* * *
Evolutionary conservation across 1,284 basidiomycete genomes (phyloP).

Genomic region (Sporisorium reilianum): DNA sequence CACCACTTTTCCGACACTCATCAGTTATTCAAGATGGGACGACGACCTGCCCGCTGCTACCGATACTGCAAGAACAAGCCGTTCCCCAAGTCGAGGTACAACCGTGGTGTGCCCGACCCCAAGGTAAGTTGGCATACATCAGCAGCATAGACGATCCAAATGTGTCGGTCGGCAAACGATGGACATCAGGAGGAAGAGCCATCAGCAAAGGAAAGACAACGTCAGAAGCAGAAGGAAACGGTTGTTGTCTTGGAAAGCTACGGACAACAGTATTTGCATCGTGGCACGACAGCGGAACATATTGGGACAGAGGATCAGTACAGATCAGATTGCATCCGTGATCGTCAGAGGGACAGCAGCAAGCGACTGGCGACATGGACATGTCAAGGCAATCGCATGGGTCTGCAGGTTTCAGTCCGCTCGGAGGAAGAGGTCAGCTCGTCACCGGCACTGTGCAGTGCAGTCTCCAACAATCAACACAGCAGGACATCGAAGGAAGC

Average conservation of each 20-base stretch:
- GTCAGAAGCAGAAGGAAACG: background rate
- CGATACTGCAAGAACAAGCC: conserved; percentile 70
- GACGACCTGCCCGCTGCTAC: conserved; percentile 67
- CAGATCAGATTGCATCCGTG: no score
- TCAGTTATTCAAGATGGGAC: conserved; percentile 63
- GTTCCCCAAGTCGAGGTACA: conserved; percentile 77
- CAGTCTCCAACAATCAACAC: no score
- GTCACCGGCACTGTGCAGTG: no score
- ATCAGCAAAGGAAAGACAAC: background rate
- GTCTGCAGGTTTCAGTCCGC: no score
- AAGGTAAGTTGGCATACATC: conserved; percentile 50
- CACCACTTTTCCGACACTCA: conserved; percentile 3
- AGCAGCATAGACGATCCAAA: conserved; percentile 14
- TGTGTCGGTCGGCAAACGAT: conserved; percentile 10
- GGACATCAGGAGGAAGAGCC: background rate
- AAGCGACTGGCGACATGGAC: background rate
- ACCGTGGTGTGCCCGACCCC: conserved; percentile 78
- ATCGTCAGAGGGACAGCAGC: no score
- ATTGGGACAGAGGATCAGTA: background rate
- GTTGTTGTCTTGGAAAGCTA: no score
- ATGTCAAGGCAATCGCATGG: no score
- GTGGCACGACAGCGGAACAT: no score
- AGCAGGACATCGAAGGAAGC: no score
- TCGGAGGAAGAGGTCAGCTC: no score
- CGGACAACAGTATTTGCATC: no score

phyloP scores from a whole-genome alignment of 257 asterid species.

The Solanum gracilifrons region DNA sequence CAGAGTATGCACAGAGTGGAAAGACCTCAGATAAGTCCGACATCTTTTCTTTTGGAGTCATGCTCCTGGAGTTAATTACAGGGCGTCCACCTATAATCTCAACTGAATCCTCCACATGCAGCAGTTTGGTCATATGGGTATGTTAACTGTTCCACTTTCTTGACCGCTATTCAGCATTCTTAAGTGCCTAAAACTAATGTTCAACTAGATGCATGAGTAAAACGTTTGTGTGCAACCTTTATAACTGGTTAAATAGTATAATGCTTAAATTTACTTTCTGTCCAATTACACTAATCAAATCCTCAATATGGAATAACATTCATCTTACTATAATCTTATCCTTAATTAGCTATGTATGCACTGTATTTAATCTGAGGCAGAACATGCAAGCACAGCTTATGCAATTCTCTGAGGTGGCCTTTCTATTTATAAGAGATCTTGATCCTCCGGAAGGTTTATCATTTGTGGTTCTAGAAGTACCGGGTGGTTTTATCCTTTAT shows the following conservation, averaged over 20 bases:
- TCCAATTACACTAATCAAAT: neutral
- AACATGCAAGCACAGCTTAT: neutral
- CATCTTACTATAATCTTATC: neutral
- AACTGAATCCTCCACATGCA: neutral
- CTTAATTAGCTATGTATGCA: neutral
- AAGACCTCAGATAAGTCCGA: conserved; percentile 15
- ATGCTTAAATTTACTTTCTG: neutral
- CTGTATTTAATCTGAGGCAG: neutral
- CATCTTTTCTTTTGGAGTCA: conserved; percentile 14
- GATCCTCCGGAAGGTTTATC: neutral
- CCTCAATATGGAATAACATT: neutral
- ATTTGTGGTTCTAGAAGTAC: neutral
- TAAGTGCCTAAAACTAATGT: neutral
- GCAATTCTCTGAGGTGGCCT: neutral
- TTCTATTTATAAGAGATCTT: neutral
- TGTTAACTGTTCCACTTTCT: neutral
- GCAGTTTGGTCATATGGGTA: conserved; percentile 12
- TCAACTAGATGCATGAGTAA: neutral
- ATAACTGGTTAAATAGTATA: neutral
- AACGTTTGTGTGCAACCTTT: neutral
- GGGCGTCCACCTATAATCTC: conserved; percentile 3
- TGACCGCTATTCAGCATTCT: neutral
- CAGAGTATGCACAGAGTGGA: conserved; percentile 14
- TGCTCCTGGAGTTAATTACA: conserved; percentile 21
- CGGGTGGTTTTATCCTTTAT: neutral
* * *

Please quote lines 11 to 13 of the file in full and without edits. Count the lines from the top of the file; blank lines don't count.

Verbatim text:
- GTCACCGGCACTGTGCAGTG: no score
- ATCAGCAAAGGAAAGACAAC: background rate
- GTCTGCAGGTTTCAGTCCGC: no score